I think that if I could handle the pain of pregnancy and birth but still love and enjoy every minute of it, then I can handle the physicality of the last miles of an intense running effort. Many athletes understand the odd enjoyment with the pain of a marathon, racing, or pushing yourself on a run, but to experience the parallels between exercise and pregnancy is particularly rewarding.
KF: With baby girl in the picture, how have you adjusted/will you adjust your routine going forward?
SE: My routine has definitely changed! I can’t wake up on the weekends and head out the door whenever I’m feeling up for a run or come home from work early and go for a 5pm yoga class.
Now I wake-up earlier, especially during the weekdays before my husband leaves for work, if I want to get in a solo run outside. Otherwise, I know I will be running on the treadmill (it’s a blessing and a curse to have the option of a treadmill in my home). Most recently I got a BOB Ironman running stroller, which is a good option to get out on a slower run with my daughter, but race-specific training is best done without my adorable companion.
I do have my standing day, Sunday mornings, when I trail run with my group. My husband knows how much I enjoy getting out on the trails, so we make Sunday my “free mama” day! For me, being able to run and have some solo time makes for a better, happier and saner person and mom at home. I think it’s important to have a set day and time every week that’s just for you, no matter what you feel like doing with it!
Another big adjustment is working out from home a lot more. I’ve had a long maternity leave and worked from my home office a lot before I went out, so I get in my workouts whenever I can in my little fitness area (which is set up in our garage). That relieves any stress of getting out the door and preparing baby for a gym daycare. Working out at home has really given me the best way to stay in shape and get it in when I can!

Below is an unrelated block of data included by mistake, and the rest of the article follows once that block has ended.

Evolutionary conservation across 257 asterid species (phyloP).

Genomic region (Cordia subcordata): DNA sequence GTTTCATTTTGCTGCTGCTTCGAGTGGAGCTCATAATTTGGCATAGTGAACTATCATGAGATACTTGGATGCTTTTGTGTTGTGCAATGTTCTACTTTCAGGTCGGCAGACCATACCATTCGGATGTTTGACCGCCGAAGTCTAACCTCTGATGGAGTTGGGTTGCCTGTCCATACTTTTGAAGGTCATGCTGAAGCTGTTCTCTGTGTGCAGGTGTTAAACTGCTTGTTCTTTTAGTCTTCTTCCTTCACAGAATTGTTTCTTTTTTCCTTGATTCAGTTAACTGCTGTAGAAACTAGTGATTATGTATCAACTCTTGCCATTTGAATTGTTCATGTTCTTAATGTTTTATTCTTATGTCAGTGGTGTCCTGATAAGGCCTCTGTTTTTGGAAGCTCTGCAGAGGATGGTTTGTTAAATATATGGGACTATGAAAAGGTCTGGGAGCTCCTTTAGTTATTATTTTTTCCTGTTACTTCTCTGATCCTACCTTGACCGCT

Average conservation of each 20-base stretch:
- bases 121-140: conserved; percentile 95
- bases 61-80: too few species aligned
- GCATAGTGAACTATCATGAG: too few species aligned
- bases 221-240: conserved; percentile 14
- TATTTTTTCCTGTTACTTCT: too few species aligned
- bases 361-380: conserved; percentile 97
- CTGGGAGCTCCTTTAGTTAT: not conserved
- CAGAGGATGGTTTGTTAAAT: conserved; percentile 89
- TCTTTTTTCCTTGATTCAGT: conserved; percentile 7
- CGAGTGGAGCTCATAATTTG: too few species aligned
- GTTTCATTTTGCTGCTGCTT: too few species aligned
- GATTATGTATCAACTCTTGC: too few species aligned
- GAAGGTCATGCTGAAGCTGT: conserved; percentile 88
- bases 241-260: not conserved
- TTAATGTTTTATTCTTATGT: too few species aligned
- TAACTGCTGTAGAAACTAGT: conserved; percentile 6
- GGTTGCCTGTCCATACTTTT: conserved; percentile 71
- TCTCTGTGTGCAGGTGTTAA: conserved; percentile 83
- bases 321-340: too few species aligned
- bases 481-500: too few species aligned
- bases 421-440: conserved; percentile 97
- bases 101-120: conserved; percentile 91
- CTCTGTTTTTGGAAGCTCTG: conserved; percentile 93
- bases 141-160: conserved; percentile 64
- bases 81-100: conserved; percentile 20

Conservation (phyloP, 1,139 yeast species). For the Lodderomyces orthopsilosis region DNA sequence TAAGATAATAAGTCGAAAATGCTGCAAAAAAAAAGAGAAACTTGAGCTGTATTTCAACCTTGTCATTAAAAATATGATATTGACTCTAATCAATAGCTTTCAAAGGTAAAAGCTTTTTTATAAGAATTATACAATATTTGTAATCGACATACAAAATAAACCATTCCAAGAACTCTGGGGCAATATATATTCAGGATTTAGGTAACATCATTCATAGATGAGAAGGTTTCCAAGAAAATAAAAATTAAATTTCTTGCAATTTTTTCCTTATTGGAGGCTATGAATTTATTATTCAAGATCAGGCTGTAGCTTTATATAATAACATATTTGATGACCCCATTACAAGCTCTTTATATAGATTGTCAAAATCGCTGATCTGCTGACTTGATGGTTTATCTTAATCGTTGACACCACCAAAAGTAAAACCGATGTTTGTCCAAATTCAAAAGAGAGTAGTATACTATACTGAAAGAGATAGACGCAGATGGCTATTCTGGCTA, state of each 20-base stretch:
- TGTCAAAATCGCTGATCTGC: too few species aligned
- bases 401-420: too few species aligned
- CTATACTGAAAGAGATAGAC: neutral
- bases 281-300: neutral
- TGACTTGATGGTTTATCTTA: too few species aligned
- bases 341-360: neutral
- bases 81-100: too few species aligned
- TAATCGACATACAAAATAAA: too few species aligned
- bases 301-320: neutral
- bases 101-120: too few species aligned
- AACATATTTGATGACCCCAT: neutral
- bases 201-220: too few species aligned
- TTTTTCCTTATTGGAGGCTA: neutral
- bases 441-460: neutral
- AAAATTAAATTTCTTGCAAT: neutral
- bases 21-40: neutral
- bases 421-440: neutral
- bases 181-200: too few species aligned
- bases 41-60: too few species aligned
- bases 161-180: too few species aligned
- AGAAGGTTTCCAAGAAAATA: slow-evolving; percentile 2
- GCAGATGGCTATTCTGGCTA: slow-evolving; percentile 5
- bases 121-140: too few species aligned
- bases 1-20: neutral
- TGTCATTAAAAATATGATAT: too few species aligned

Source: Sarah Evans
KF: Speaking of — can you share your favorite exercises for toning up and getting your core strength back post-baby?
SE: Getting my core strength back was probably the toughest part of recovering from baby. I didn’t start any specific core workouts until about six weeks out from giving birth, and when I did I started with planks — both regular and side planks. I also added in leg throws, v-ups, planks with a twist under and roll-ups. Then I added in a P90X ab workout (a quick 15 minutes of intense abs; perfect to do on a yoga mat in your living room when baby is rolling around on her playmat!).
I’ve recently added in some cross-fit type work (specifically called IronStrength that I found on RunnersWorld) that incorporates so many mixes of activities that you don’t realize work on your core. All of this is done at home in my living room on a yoga mat with little equipment needed, and it’s something you can do while your baby is awake and incorporate them into the routine.